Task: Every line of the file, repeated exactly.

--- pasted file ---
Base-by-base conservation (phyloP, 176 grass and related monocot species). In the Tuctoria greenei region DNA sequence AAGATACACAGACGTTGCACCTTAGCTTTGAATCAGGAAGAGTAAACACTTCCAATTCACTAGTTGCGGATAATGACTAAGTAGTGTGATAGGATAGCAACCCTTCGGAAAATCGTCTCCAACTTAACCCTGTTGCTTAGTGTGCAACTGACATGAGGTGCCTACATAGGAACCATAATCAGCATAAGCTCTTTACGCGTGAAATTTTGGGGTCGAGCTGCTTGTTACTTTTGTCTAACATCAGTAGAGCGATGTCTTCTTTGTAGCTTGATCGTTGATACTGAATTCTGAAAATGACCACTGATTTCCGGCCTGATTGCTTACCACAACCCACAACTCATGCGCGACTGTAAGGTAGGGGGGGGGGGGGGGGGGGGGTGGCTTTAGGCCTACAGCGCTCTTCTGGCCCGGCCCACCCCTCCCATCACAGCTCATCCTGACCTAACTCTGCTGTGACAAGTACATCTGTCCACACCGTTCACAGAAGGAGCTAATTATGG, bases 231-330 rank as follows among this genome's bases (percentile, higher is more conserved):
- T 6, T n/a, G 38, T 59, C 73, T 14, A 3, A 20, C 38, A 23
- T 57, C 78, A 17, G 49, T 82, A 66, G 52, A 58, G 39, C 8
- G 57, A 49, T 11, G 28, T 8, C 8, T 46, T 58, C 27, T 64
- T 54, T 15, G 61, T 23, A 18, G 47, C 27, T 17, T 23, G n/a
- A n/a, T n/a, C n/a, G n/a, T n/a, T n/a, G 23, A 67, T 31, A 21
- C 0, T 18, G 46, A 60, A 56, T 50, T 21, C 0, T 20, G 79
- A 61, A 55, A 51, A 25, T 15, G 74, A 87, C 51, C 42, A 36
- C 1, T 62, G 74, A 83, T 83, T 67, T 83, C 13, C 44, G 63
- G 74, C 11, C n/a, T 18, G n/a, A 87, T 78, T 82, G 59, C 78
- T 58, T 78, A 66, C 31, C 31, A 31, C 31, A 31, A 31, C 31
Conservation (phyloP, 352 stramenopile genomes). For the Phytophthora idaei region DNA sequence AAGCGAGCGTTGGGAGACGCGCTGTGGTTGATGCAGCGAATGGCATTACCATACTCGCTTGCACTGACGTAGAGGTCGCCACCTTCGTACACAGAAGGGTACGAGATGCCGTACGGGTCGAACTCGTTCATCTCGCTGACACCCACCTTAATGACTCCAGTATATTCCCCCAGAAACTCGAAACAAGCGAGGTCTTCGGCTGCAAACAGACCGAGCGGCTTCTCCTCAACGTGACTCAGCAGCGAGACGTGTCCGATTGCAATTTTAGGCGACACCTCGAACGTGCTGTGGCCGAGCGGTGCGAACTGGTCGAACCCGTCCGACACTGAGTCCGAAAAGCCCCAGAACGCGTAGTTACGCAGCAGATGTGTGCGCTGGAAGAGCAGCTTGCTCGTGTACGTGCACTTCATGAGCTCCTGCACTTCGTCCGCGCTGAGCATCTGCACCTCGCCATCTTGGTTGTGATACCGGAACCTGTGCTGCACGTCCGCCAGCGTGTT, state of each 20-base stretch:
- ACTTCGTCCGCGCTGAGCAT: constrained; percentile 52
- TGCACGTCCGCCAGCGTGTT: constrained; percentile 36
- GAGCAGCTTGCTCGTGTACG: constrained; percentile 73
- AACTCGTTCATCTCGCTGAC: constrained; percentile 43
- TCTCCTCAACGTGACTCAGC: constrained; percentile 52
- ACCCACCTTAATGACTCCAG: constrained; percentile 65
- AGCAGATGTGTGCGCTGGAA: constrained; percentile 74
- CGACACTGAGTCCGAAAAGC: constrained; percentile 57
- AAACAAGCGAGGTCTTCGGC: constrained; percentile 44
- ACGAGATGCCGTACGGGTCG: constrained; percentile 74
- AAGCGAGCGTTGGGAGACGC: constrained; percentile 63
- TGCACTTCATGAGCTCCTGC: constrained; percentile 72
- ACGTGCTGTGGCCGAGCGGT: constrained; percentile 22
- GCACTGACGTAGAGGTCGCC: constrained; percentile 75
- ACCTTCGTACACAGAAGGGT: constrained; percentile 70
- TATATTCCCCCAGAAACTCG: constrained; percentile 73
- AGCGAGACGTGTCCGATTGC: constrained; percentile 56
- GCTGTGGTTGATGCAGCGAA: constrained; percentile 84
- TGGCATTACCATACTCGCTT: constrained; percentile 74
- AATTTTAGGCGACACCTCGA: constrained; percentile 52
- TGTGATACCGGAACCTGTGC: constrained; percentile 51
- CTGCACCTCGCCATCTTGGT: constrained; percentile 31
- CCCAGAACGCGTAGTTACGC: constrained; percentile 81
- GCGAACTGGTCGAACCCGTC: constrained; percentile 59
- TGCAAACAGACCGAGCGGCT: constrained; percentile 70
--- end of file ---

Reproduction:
Base-by-base conservation (phyloP, 176 grass and related monocot species). In the Tuctoria greenei region DNA sequence AAGATACACAGACGTTGCACCTTAGCTTTGAATCAGGAAGAGTAAACACTTCCAATTCACTAGTTGCGGATAATGACTAAGTAGTGTGATAGGATAGCAACCCTTCGGAAAATCGTCTCCAACTTAACCCTGTTGCTTAGTGTGCAACTGACATGAGGTGCCTACATAGGAACCATAATCAGCATAAGCTCTTTACGCGTGAAATTTTGGGGTCGAGCTGCTTGTTACTTTTGTCTAACATCAGTAGAGCGATGTCTTCTTTGTAGCTTGATCGTTGATACTGAATTCTGAAAATGACCACTGATTTCCGGCCTGATTGCTTACCACAACCCACAACTCATGCGCGACTGTAAGGTAGGGGGGGGGGGGGGGGGGGGGTGGCTTTAGGCCTACAGCGCTCTTCTGGCCCGGCCCACCCCTCCCATCACAGCTCATCCTGACCTAACTCTGCTGTGACAAGTACATCTGTCCACACCGTTCACAGAAGGAGCTAATTATGG, bases 231-330 rank as follows among this genome's bases (percentile, higher is more conserved):
- T 6, T n/a, G 38, T 59, C 73, T 14, A 3, A 20, C 38, A 23
- T 57, C 78, A 17, G 49, T 82, A 66, G 52, A 58, G 39, C 8
- G 57, A 49, T 11, G 28, T 8, C 8, T 46, T 58, C 27, T 64
- T 54, T 15, G 61, T 23, A 18, G 47, C 27, T 17, T 23, G n/a
- A n/a, T n/a, C n/a, G n/a, T n/a, T n/a, G 23, A 67, T 31, A 21
- C 0, T 18, G 46, A 60, A 56, T 50, T 21, C 0, T 20, G 79
- A 61, A 55, A 51, A 25, T 15, G 74, A 87, C 51, C 42, A 36
- C 1, T 62, G 74, A 83, T 83, T 67, T 83, C 13, C 44, G 63
- G 74, C 11, C n/a, T 18, G n/a, A 87, T 78, T 82, G 59, C 78
- T 58, T 78, A 66, C 31, C 31, A 31, C 31, A 31, A 31, C 31
Conservation (phyloP, 352 stramenopile genomes). For the Phytophthora idaei region DNA sequence AAGCGAGCGTTGGGAGACGCGCTGTGGTTGATGCAGCGAATGGCATTACCATACTCGCTTGCACTGACGTAGAGGTCGCCACCTTCGTACACAGAAGGGTACGAGATGCCGTACGGGTCGAACTCGTTCATCTCGCTGACACCCACCTTAATGACTCCAGTATATTCCCCCAGAAACTCGAAACAAGCGAGGTCTTCGGCTGCAAACAGACCGAGCGGCTTCTCCTCAACGTGACTCAGCAGCGAGACGTGTCCGATTGCAATTTTAGGCGACACCTCGAACGTGCTGTGGCCGAGCGGTGCGAACTGGTCGAACCCGTCCGACACTGAGTCCGAAAAGCCCCAGAACGCGTAGTTACGCAGCAGATGTGTGCGCTGGAAGAGCAGCTTGCTCGTGTACGTGCACTTCATGAGCTCCTGCACTTCGTCCGCGCTGAGCATCTGCACCTCGCCATCTTGGTTGTGATACCGGAACCTGTGCTGCACGTCCGCCAGCGTGTT, state of each 20-base stretch:
- ACTTCGTCCGCGCTGAGCAT: constrained; percentile 52
- TGCACGTCCGCCAGCGTGTT: constrained; percentile 36
- GAGCAGCTTGCTCGTGTACG: constrained; percentile 73
- AACTCGTTCATCTCGCTGAC: constrained; percentile 43
- TCTCCTCAACGTGACTCAGC: constrained; percentile 52
- ACCCACCTTAATGACTCCAG: constrained; percentile 65
- AGCAGATGTGTGCGCTGGAA: constrained; percentile 74
- CGACACTGAGTCCGAAAAGC: constrained; percentile 57
- AAACAAGCGAGGTCTTCGGC: constrained; percentile 44
- ACGAGATGCCGTACGGGTCG: constrained; percentile 74
- AAGCGAGCGTTGGGAGACGC: constrained; percentile 63
- TGCACTTCATGAGCTCCTGC: constrained; percentile 72
- ACGTGCTGTGGCCGAGCGGT: constrained; percentile 22
- GCACTGACGTAGAGGTCGCC: constrained; percentile 75
- ACCTTCGTACACAGAAGGGT: constrained; percentile 70
- TATATTCCCCCAGAAACTCG: constrained; percentile 73
- AGCGAGACGTGTCCGATTGC: constrained; percentile 56
- GCTGTGGTTGATGCAGCGAA: constrained; percentile 84
- TGGCATTACCATACTCGCTT: constrained; percentile 74
- AATTTTAGGCGACACCTCGA: constrained; percentile 52
- TGTGATACCGGAACCTGTGC: constrained; percentile 51
- CTGCACCTCGCCATCTTGGT: constrained; percentile 31
- CCCAGAACGCGTAGTTACGC: constrained; percentile 81
- GCGAACTGGTCGAACCCGTC: constrained; percentile 59
- TGCAAACAGACCGAGCGGCT: constrained; percentile 70